NBC Execs on the Fate of 'The Carmichael Show,' an Olympics Boost and the Benefits of Stability

"I'm dancing a jig," chief Bob Greenblatt joked of his network's lack of needs during a pre-upfront call with reporters.
Art Streiber/NBC
NBC Entertainment chairman Bob Greenblatt

Bob Greenblatt is poised to take another victory lap when he meets with Madison Avenue buyers Monday morning at NBCUniversal’s super-sized upfront bazaar.

Though he'll have to share the platform with cable, the NBC Entertainment chairman will no doubt boast about his broadcast network's stability from the Radio City stage, a point none of his rivals have the stats to back up this year. NBC, once an industry punching bag for its perennial fourth-place standing, is expected to round out the season just one to two tenths of a point behind a Super Bowl-boosted CBS — and if the big game were excluded, the former would likely be No. 1 among the coveted 18-49 demo. What’s more, the franchise-heavy network is returning five sophomore series, including breakout Blindspot and Dick Wolf’s Chicago Med.

“We’re feeling very good and bullish about what we’re doing for the fall,” Greenblatt noted Sunday during a conference call with reporters, adding later to muted laughs: “I’m dancing a jig.”

Here are the highlights as Greenblatt and his fellow executives gave their pitch a test run with the press:

Carmichael’s Fate

To the delight of many of the call, Greenblatt said he remains committed to keeping the critically adored The Carmichael Show on NBC's schedule. He confirmed that the holdup came down to the series' episode count, with lead studio 20th Century Fox believed to be willing to settle for 13 episodes while his network only wants 10, and (at least to date) won't budge. "The studio always wants more episode than the networks do," Greenblatt said. "You get into a second season of a show and there are contractual obligations that are in that contract, most of which are based on antiquated ways of doing business." That said, the exec said he was "hopeful" he'd have news to share in the coming days, but when exactly that would be remained an open question. 

A Not-So-Bold Approach to Fall

While multiple reporters pressed Greenblatt on the lack of new shows scheduled for fall, he used his pre-upfront platform to stress that that stability should be perceived as a sign of strength. “We just didn’t need to overturn the schedule … because we have extraordinary and remarkable stability,” he said, noting at another point during the call, “For the first time in awhile, we feel like we’re not just throwing shows against the wall hoping for the best.” When reporters continued to press on the decision, suggesting that somehow the stance indicated a lack of confidence in the new fare, Greenblatt wondered aloud why others weren't placing the net's lack of needs in the “positive column” as he had, adding, "I couldn't be happier that we don't have to do a lot."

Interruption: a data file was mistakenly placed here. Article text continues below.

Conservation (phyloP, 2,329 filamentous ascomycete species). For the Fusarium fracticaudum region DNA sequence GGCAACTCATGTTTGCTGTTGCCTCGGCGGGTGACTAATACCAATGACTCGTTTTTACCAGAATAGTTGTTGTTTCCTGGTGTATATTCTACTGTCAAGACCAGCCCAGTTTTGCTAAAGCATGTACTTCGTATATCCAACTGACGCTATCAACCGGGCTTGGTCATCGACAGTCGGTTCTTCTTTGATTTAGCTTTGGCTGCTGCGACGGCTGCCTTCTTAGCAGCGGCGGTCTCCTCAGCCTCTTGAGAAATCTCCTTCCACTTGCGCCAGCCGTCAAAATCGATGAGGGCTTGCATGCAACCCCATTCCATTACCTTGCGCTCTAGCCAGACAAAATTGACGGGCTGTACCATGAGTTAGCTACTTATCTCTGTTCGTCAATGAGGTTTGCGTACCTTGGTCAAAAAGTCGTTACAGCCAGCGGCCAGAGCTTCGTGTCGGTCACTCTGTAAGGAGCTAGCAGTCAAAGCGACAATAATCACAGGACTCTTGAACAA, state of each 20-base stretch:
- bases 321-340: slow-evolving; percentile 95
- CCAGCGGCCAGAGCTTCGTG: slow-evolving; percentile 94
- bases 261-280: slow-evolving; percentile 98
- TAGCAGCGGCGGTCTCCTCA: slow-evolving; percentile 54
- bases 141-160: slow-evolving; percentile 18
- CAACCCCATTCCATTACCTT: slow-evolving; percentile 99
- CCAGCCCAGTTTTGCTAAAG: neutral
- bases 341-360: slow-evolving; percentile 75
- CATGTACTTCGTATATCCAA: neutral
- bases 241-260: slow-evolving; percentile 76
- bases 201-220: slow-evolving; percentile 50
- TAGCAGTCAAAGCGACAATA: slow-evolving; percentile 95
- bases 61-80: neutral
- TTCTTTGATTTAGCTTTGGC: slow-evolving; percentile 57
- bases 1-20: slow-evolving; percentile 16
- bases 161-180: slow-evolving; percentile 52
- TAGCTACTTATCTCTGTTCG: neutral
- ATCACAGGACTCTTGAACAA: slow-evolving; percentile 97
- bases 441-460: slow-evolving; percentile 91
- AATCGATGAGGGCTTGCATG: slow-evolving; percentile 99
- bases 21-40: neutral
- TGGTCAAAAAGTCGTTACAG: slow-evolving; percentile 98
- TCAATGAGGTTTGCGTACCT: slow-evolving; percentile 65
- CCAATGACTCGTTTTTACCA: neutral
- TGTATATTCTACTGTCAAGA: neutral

The Olympics Boost

Sorry, Dick Wolf, it seems Superstore is the series poised to get the biggest boost from NBC’s Olympics platform this summer. Both Greenblatt and entertainment president Jennifer Salke showered the America Ferrera comedy with praise, with Greenblatt noting that an original episode would air within the Summer Games. When, exactly, is still being sorted out. Also revealed: Better Late Than Never, a travel-reality show featuring William Shatner, Henry Winkler and George Foreman, will nab a post-Games slot, while several other series — new and returning — will get some high-profile plugs throughout the Olympics' weeks-long run.

Speaking of Comedy...

Sure, Salke acknowledged that NBC has historically struggled with its comedy brand — they've been "course-correcting" for a couple years, she said — but she insisted that the network had come closer to figuring out what that brand might be with the success of the slightly broader Superstore. "We finally feel like we’re in a sweet spot," Salke said, before throwing out terms including “smart,” “sophisticated” and “funny” to define the brand in 2016. She then added that NBC will once again rely on strong comedic voices a la Tina Fey and Mike Schur, whom Greenblatt called the network’s “favorite creator.” 

The Significance of Stacking Rights

Greenblatt confirmed that in-season stacking rights to his shows — as opposed to simply a rolling-five — were of increasing importance to his business, particularly as the landscape grows increasingly crowded. He suggested he was pleased with the network's progress in that area, revealing that NBC has "been able to work through successfully with the various studios getting those rights," before adding, "It's kind of order of the day, and the studios know it." 

Some Open Questions — and a Few Answers

Greenblatt noted that his team had not yet made a decision on the fate of the Sony-produced Cruel Intentions reboot, reiterating a line about the network's "embarrassment of riches." Also unclear: whether Grimm's sixth season would go beyond 13 episodes. (The exec noted that they had two other genre options in Emerald City and Midnight, Texas to slot in on Friday nights, should they so choose.) What they have landed on is a January launch for The New Celebrity Apprentice, with Greenblatt noting that it will help lift the network between cycles of The Voice.

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